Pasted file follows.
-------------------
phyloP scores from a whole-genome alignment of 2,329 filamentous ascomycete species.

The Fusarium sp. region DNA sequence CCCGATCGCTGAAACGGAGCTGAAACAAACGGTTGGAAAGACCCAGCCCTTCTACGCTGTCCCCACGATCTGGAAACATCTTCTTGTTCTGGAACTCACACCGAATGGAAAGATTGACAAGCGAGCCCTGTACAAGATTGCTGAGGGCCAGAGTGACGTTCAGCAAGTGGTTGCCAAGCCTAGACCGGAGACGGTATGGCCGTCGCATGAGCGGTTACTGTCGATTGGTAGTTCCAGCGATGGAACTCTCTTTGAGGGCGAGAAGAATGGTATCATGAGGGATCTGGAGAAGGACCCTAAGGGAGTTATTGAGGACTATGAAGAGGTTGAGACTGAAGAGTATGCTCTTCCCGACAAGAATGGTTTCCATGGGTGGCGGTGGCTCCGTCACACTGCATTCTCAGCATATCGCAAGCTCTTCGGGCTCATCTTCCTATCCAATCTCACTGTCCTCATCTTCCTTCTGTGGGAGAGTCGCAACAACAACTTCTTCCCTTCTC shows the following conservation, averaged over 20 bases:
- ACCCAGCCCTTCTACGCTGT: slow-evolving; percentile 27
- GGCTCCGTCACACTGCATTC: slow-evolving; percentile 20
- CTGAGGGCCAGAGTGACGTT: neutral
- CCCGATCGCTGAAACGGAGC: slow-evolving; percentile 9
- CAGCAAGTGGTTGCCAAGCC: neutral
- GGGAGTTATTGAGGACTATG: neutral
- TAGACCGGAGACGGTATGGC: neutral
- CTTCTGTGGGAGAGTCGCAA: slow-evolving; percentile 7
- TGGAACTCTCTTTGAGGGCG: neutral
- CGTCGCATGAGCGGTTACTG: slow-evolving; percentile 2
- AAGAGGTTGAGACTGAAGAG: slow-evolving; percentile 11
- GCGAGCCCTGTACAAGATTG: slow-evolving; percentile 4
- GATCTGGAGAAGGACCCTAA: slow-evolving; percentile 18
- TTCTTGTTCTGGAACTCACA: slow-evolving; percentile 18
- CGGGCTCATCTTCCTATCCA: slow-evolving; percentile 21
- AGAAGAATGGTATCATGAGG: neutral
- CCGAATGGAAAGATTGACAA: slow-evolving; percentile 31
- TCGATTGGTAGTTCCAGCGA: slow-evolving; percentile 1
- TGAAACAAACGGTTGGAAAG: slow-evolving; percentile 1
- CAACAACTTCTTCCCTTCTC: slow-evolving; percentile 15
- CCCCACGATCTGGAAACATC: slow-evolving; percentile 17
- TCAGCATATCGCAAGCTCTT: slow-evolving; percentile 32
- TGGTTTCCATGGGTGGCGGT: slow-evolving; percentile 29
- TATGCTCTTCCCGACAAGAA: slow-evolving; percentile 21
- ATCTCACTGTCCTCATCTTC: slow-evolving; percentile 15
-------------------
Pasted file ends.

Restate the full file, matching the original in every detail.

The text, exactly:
phyloP scores from a whole-genome alignment of 2,329 filamentous ascomycete species.

The Fusarium sp. region DNA sequence CCCGATCGCTGAAACGGAGCTGAAACAAACGGTTGGAAAGACCCAGCCCTTCTACGCTGTCCCCACGATCTGGAAACATCTTCTTGTTCTGGAACTCACACCGAATGGAAAGATTGACAAGCGAGCCCTGTACAAGATTGCTGAGGGCCAGAGTGACGTTCAGCAAGTGGTTGCCAAGCCTAGACCGGAGACGGTATGGCCGTCGCATGAGCGGTTACTGTCGATTGGTAGTTCCAGCGATGGAACTCTCTTTGAGGGCGAGAAGAATGGTATCATGAGGGATCTGGAGAAGGACCCTAAGGGAGTTATTGAGGACTATGAAGAGGTTGAGACTGAAGAGTATGCTCTTCCCGACAAGAATGGTTTCCATGGGTGGCGGTGGCTCCGTCACACTGCATTCTCAGCATATCGCAAGCTCTTCGGGCTCATCTTCCTATCCAATCTCACTGTCCTCATCTTCCTTCTGTGGGAGAGTCGCAACAACAACTTCTTCCCTTCTC shows the following conservation, averaged over 20 bases:
- ACCCAGCCCTTCTACGCTGT: slow-evolving; percentile 27
- GGCTCCGTCACACTGCATTC: slow-evolving; percentile 20
- CTGAGGGCCAGAGTGACGTT: neutral
- CCCGATCGCTGAAACGGAGC: slow-evolving; percentile 9
- CAGCAAGTGGTTGCCAAGCC: neutral
- GGGAGTTATTGAGGACTATG: neutral
- TAGACCGGAGACGGTATGGC: neutral
- CTTCTGTGGGAGAGTCGCAA: slow-evolving; percentile 7
- TGGAACTCTCTTTGAGGGCG: neutral
- CGTCGCATGAGCGGTTACTG: slow-evolving; percentile 2
- AAGAGGTTGAGACTGAAGAG: slow-evolving; percentile 11
- GCGAGCCCTGTACAAGATTG: slow-evolving; percentile 4
- GATCTGGAGAAGGACCCTAA: slow-evolving; percentile 18
- TTCTTGTTCTGGAACTCACA: slow-evolving; percentile 18
- CGGGCTCATCTTCCTATCCA: slow-evolving; percentile 21
- AGAAGAATGGTATCATGAGG: neutral
- CCGAATGGAAAGATTGACAA: slow-evolving; percentile 31
- TCGATTGGTAGTTCCAGCGA: slow-evolving; percentile 1
- TGAAACAAACGGTTGGAAAG: slow-evolving; percentile 1
- CAACAACTTCTTCCCTTCTC: slow-evolving; percentile 15
- CCCCACGATCTGGAAACATC: slow-evolving; percentile 17
- TCAGCATATCGCAAGCTCTT: slow-evolving; percentile 32
- TGGTTTCCATGGGTGGCGGT: slow-evolving; percentile 29
- TATGCTCTTCCCGACAAGAA: slow-evolving; percentile 21
- ATCTCACTGTCCTCATCTTC: slow-evolving; percentile 15